I might have had trouble with the idea that an important political figure would leave her password on a Post-it note stuck to the outside of her laptop if I hadn’t watched Hillary mishandle her cell phone for over a year. But knowing of the idiotic things that senators (and such) can do with their technology, the premise of The Switch becomes not only fascinating, but credible.
While going through airport security in Los Angeles, Senator Susan Robbins’ laptop is accidentally picked up by Michael Tanner. It isn’t until he gets home to Boston that he discovers the error and realizes their computers have been switched. Then he sees the Post-it at the bottom of the laptop with the password. The more he tries to find out whose computer he has, the more he realizes that he is in possession of top secret files which the Senator and her aide will do anything to retrieve.
A series of ensuing incidents can only be interpreted as threats. There is an ever encroaching danger on Michael Tanner’s life which is only preserved because he is in possession of the MacBook Air which Robbins’ staff cannot find. His reporter friend has been presumed to have committed suicide; he gets a call that his coffee roasting company has suddenly caught fire in the middle of the night.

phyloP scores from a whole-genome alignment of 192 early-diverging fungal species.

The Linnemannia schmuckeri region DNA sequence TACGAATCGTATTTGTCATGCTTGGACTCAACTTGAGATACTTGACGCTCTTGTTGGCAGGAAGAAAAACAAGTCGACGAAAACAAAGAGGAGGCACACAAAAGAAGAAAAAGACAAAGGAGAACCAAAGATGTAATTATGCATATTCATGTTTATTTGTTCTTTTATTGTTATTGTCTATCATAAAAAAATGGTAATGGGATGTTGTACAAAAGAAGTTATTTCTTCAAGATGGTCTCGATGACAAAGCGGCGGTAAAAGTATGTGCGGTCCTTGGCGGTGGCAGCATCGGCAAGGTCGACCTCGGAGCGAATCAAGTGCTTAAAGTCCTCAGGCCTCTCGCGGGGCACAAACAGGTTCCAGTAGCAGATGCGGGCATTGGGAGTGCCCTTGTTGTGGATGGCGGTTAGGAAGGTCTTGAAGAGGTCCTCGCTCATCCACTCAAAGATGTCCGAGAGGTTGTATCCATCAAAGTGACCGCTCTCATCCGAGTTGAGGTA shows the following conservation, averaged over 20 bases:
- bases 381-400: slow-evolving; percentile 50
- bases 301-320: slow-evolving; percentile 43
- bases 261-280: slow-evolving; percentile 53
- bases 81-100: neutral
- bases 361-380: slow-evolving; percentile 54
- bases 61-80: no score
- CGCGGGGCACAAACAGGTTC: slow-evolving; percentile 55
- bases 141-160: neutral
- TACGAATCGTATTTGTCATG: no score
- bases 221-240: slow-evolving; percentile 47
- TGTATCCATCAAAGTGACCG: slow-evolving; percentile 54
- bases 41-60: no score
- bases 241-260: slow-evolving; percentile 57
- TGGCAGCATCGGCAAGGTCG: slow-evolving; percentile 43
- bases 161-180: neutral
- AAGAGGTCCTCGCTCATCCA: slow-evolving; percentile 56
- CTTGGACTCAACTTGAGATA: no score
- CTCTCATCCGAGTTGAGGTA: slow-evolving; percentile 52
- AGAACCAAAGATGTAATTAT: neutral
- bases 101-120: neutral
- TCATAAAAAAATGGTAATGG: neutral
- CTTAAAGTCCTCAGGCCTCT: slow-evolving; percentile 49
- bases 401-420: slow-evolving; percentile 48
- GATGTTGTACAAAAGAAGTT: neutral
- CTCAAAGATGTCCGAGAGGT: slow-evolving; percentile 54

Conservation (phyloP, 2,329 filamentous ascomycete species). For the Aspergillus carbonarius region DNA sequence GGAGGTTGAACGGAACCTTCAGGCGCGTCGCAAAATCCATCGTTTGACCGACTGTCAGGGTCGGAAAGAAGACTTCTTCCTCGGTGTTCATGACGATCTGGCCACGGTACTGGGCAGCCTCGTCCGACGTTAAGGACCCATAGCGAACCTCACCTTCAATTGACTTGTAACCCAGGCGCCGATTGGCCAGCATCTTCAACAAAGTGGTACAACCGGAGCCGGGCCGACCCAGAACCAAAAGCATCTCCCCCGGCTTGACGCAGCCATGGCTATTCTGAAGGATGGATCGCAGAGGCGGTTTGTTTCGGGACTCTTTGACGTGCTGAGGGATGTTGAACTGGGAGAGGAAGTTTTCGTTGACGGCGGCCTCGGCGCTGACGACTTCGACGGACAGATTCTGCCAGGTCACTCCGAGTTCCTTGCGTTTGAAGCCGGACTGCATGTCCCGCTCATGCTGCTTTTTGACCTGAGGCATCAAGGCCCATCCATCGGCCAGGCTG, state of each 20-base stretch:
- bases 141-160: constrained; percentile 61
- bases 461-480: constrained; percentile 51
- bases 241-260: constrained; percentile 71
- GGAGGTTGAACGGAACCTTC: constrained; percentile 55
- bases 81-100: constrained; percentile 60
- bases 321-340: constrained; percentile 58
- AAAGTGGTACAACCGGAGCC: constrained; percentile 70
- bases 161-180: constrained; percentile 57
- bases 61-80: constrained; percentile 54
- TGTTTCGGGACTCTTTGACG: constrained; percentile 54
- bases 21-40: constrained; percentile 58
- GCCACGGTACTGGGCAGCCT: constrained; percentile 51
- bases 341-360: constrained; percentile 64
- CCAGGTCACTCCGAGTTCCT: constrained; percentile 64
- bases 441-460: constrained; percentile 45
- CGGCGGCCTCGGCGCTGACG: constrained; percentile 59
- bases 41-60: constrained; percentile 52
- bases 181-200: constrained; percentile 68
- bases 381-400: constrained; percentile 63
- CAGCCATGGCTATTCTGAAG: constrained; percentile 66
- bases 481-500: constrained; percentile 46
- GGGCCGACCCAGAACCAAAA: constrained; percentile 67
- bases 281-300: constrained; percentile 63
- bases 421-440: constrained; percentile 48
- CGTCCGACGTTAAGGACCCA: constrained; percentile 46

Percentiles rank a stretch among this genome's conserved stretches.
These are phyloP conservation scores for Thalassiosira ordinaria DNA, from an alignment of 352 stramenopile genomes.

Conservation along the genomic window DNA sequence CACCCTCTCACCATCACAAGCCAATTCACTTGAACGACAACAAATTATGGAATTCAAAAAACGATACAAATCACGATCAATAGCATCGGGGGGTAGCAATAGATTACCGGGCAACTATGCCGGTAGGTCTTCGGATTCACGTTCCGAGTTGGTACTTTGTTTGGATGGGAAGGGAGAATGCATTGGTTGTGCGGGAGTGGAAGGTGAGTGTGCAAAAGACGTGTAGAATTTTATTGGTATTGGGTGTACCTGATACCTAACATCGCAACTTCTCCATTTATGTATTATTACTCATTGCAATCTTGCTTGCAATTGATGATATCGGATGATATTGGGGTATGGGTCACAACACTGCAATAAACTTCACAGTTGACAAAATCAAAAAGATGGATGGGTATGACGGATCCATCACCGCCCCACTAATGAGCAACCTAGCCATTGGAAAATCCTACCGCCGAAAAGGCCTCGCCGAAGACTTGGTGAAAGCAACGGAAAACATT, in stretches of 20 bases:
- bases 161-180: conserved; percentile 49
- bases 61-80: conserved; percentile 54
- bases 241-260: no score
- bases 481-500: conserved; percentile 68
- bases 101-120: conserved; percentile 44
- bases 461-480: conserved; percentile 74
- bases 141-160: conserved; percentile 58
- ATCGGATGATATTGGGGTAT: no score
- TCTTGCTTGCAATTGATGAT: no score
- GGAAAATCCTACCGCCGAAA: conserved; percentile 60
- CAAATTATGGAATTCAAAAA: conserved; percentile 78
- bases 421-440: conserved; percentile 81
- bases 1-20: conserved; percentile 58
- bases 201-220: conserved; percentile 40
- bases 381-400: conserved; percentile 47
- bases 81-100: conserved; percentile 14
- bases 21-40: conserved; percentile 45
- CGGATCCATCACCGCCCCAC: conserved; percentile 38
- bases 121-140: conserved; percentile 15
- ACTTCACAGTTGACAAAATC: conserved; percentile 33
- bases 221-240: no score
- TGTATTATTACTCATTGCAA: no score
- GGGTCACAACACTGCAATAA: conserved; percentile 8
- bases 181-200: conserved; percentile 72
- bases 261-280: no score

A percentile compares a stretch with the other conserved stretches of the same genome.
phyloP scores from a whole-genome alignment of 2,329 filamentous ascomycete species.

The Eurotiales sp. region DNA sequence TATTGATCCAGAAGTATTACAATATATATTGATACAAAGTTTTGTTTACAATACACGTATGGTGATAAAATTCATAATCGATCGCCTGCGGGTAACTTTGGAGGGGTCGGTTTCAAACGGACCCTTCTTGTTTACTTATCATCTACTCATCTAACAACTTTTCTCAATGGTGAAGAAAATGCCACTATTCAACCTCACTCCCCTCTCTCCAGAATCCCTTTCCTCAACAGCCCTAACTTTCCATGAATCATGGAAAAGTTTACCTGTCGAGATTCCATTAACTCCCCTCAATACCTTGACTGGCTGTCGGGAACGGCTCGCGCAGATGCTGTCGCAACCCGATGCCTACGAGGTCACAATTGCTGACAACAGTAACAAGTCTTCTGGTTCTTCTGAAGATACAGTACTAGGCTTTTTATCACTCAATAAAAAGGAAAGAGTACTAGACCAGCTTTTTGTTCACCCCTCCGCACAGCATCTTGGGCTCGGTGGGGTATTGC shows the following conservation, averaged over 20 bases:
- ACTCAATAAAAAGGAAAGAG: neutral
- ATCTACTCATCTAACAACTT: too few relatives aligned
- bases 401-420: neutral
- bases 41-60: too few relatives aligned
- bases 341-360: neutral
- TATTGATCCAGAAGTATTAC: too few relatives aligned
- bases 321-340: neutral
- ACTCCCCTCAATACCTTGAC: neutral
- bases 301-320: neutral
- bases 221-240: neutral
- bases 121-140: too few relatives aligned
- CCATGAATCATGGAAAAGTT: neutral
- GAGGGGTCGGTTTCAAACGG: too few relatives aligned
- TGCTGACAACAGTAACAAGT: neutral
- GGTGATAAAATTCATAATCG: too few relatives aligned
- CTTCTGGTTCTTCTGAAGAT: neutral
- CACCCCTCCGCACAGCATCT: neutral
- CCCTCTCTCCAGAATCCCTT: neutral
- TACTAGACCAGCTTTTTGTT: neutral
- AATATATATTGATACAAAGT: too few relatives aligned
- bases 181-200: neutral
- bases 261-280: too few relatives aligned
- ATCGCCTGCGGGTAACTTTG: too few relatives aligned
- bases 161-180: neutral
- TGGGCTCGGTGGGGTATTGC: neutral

As he danger increases, so does an understanding of the underlying premises in this novel. Are we a society so caught up in technology that it has power over us rather than the other way around?
Worse still, is it possible for America to become “a surveillance state, (and) eventually a dictatorship”?
“Forget privacy; what we all really want is convenience. We write private emails that our employer has the legal right to read, am I right? Every time you use your SpeedPass in the turnpike or swipe your debit card at Walmart or buy your meds at CVS, you’re being tracked. You got OnStar in your car, Waze on your phone? You know they track where you went and how fast to got there, and they can sell your data to anyone they want? And if you don’t know all this, you’re not as smart as I thought. You really think you got privacy anymore? Every time you walk down the streets of the city your picture’s being taken by a surveillance camera. There’s automatic license-plate readers all over the place. Google knows everything you’ve ever searched online. We live our lives in public all the time, like it or not.”
This is an extremely satisfying thriller, well written and thought-provoking, making me question on this Independence Day just how independent we really are. Even in America.